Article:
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Automation is rapidly becoming an almost intrinsic component of digital transformation; in fact, Gartner analyst Fabrizio Biscotti has stated that “hyperautomation has shifted from an option of condition to a condition of survival.”
The hyperautomation market, which includes robotic process automation (RPA), artificial intelligence (AI), machine learning (ML) and other technologies, is expected to see double-digit growth this year as businesses look to reap the benefits of improved scalability, compliance precision and cost reduction.
While it’s clear that automation will disrupt the standard business process model for the better, it can be difficult to know where and how to start implementing it.
A holistic understanding of processes
Regardless of the specific technology an organization will use to automate a process or make it more streamlined, what’s needed is an understanding of all the steps involved in that process. But at most organizations, there’s a lack of full visibility because there are too many handoffs from one group to another. In other words, steps are happening in silos.
To avoid disaster, take the steps out of the siloes and understand each one. Then you can think about which steps can still work using a low human touch without sacrificing quality or customer experience — and which components need more human intervention or interaction. The goal of automation is not to replace all humans with robots and chatbots. Instead, you want to use automation to free up staff and other resources to focus on those high-touch activities.
Examining four places to get started with business process automation
With the above in mind, here are four areas where there is a lot of opportunity to start using automation.
Finance: The finance department at most organizations typically has multiple repetitive tasks, such as receiving and processing supplier invoices and customer payments. These are ripe for the application of automation and come with very measurable transaction processing cost savings.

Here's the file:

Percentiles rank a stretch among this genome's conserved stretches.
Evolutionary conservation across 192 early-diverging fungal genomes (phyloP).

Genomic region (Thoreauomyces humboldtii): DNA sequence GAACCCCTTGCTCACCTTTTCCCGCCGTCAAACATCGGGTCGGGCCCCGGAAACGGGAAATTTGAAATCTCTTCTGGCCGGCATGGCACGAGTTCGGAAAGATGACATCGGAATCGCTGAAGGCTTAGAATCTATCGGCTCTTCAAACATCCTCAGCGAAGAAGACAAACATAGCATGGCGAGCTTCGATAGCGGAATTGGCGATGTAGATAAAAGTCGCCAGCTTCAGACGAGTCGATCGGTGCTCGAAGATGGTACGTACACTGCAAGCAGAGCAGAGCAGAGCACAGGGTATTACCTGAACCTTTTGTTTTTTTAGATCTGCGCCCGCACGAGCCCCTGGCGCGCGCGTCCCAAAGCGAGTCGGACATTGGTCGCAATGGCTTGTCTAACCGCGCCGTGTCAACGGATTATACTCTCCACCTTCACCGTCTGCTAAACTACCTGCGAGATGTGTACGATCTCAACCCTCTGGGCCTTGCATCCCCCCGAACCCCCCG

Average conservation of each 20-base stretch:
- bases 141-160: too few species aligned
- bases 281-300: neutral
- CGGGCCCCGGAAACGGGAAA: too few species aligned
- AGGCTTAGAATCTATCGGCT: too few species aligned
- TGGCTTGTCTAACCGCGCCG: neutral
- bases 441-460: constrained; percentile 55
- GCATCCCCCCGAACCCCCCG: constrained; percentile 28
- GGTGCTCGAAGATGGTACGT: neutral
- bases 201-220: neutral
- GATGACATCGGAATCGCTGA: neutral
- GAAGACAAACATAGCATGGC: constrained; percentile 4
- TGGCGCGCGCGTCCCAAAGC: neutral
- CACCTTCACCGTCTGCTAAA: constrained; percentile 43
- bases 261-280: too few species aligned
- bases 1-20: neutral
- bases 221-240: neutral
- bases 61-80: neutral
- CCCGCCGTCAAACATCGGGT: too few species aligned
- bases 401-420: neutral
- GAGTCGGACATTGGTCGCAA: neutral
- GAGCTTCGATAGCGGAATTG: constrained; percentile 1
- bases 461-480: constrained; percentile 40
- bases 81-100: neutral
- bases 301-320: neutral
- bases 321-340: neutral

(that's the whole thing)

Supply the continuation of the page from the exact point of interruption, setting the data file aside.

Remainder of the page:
Post-sales: The RMA (return merchandise authorization) process — a request for authorization and the creation of a return label — is a low-touch scenario that is well-suited to automation.
data management: IT departments are actively exploring the use of automation to identify data anomalies and address data protection concerns. Personally Identifiable Information (PII) is an area where automation can help by identifying the sensitive data fields and redacting them from specific users as data is loaded or viewed in a system. Fraud detection is another area of concern in some industries, and AI is being used to review significant amounts of data very quickly and highlight and report potential fraud issues.
Lead-to-cash: The sales cycle of the “lead to cash” process is typically an opportunity for companies to introduce automation. Many companies are separating their selling cycles into high and low-touch categories where low-touch is generally the most simplistic and repetitive sales cycle.
For example, companies can manage B2C software subscription sales using applications like Dropbox, requiring no human interaction. They can address upgrades and renewals in the same way. Automated business processes also work well for selling discrete products with no configuration needs; Amazon is a great example of a low-touch, automated purchase process selling individual items with defined prices.
However, a key consideration for automation of the sales cycle is the customer experience. If the customer expects human interaction during the sales cycle — no matter how simple the transaction — it may not be wise to automate. When the customer expectations and the opportunity to automate align, then automation should be a strong consideration.
Overcoming stumbling blocks to adoption
The first thing to understand is that as automation gets better, it will get smarter and smarter. You can’t go from zero to 100 – it’s a journey. That’s why the sooner you get started, the sooner you’ll see positive results, both in the short and long term.
One cause for hesitation is the idea that automation will replace humans, but that’s not the case. Automation is not entirely independent as of now, and for some tasks, it will never be appropriate. There are many instances where humans are needed for high-level thinking. At the same time, automation allows employees to increase their efficiency and productivity.
Another mistaken notion is that automation will only work in large-scale industries. In reality, automation can be applied to almost any repetitive, rules-based and high-volume business activity in any kind of industry.
Business process automation for the win
The automation market is growing quickly — and no wonder, given its many potential benefits. But before you begin your journey toward automation, make sure to examine every step in the process you’re looking to automate. Carefully consider the impact automation will have in your process and where the human touch remains the best approach. Finance, lead to cash, post-sales and data management are just four areas that will benefit from a well-conceived plan. Start small, check your results and adjust as needed, then expand into other areas. Optimizing your business processes with automation helps create better business models and eliminate process inefficiencies and even results in business transformation.
Karin Maday is senior vice president of customer success at Jade Global.
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